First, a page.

7. Servaes , H. and P. Tufano (Feb 2006), “The Theory and Practice of Corporate Debt Securities”, Deutsche Bank AG 8. DeAngelo, H, L. Deangelo, and D. Skinner (2008), “Corporate Payout Policy”, Foundations and Trends in Finance 3, pp. 95-287 9. Getting the Deal Through (2011), Mergers and Acquisitions

Recommended Websites  Bank of Ghana http//  Mergers and acquisitions http//  The International Monetary Fund http//  Ghana Stock Exchange http//  Bloomberg http//

Evaluation Criteria Your performance will be evaluated this way: 1. Attendance and participation 2. Quizzes and take-home assignments 3. Semester project 4. Mid-semester examination 5. Final examination Total 40% 100% 20% 10% 10% 20%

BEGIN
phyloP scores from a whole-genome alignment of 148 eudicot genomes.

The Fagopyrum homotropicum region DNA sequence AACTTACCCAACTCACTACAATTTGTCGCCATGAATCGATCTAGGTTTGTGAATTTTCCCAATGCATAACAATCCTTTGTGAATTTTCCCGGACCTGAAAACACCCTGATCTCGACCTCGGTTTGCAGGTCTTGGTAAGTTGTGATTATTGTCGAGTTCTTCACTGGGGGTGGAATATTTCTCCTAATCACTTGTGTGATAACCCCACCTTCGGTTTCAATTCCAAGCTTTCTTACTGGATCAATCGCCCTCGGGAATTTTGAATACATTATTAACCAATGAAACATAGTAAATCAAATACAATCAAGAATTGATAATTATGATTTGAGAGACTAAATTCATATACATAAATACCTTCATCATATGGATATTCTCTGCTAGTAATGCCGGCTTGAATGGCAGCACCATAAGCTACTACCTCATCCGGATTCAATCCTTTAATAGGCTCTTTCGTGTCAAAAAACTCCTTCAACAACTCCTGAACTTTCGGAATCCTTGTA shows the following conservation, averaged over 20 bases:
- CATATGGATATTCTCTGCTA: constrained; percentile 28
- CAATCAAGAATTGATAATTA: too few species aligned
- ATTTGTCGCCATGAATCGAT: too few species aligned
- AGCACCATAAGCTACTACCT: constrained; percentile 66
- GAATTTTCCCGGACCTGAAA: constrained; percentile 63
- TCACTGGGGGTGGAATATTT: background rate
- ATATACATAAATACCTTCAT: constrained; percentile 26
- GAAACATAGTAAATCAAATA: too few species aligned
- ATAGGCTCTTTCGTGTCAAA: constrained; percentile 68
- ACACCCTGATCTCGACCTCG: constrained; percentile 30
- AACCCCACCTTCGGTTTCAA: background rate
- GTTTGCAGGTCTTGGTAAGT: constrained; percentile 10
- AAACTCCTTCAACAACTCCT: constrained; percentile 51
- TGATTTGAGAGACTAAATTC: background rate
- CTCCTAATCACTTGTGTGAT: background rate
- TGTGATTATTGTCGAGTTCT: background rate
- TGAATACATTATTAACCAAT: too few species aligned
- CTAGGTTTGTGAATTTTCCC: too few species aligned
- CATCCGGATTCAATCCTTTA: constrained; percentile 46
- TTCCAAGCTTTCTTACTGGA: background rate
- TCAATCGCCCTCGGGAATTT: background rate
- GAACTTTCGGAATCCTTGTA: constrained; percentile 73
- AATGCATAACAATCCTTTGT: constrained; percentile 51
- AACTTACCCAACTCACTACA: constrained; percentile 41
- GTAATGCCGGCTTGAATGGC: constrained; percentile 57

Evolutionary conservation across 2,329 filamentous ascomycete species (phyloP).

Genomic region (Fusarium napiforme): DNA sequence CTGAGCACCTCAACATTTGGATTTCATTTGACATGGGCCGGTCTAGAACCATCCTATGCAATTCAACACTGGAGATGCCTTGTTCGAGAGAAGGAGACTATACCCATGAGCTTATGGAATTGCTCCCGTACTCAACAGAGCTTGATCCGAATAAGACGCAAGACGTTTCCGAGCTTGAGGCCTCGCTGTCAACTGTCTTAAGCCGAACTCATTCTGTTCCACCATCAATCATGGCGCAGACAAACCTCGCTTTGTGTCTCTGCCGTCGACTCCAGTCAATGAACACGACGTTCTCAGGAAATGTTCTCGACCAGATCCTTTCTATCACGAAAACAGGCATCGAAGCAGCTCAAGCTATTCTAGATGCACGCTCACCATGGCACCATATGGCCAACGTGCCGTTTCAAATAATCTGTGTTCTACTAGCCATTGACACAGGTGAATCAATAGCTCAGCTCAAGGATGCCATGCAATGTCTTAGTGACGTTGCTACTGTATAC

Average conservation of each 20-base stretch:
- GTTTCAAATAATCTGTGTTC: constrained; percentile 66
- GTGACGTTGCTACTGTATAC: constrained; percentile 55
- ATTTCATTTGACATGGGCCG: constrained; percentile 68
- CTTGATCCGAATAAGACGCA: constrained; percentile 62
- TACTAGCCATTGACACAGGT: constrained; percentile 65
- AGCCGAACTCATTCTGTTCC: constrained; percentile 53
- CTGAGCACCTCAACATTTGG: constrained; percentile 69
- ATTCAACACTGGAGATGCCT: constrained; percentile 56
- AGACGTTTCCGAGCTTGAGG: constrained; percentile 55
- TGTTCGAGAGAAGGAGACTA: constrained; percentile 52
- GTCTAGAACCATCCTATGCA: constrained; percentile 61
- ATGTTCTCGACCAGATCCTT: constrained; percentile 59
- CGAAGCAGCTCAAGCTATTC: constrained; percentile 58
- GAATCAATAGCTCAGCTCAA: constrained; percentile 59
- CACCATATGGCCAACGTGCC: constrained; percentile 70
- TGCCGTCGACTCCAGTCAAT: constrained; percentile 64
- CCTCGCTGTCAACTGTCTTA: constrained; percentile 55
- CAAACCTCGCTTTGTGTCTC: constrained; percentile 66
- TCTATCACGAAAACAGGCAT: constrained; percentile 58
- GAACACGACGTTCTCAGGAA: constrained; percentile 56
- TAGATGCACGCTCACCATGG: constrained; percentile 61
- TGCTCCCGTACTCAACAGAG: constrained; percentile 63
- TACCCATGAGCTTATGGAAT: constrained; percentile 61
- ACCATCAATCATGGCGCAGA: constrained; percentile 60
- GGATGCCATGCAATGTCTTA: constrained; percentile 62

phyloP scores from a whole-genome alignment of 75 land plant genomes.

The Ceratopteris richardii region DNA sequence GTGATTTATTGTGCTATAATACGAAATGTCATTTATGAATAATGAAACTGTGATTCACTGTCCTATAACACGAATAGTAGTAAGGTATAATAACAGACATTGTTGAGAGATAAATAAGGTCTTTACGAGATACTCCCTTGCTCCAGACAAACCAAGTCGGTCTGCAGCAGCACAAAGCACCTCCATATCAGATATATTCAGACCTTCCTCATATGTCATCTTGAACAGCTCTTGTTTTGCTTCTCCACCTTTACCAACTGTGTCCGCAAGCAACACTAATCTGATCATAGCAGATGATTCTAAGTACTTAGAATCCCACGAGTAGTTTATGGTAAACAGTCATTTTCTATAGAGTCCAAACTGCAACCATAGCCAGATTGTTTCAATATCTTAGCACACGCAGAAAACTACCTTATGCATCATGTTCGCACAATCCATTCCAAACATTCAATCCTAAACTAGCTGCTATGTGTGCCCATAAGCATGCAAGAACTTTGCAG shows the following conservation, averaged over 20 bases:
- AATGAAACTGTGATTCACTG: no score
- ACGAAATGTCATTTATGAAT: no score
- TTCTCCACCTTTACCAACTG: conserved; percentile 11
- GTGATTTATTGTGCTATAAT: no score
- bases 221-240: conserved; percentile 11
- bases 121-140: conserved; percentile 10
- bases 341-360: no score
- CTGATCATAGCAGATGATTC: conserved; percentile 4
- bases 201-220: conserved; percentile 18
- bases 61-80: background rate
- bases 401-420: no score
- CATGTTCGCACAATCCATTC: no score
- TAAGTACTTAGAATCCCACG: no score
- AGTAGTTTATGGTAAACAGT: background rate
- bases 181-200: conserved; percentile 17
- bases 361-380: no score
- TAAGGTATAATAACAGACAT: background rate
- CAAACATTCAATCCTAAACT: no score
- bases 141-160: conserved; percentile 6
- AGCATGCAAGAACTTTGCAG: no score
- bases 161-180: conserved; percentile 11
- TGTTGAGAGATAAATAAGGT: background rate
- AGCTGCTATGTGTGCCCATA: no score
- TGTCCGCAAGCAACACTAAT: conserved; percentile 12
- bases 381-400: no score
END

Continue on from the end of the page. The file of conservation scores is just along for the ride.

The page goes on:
Attendance and participation Attendance is required; students who absent themselves from class will lose points. In addition, sanctions prescribed in College regulations regarding truancy and tardiness will be applied. Every student is expected to participate fully in class activities, particularly class presentations, case and article discussions, and class debates. Quizzes and take-home assignments There are 5 quizzes in all, one on each of the first five themes. Quizzes are computation problems – both algorithmic and messy problems. There are 3 take-home assignments, all of which are writing assignments (1 – 2 page report). Semester project This is a semester long valuation assignment. It involves application of concepts and best practices learned in this course in valuing a project or unlisted entity. A 15-20 page technical report is expected from students. Mid-semester examination This is a 90-minute sit-in examination. Student will be given problems to solve. Final examination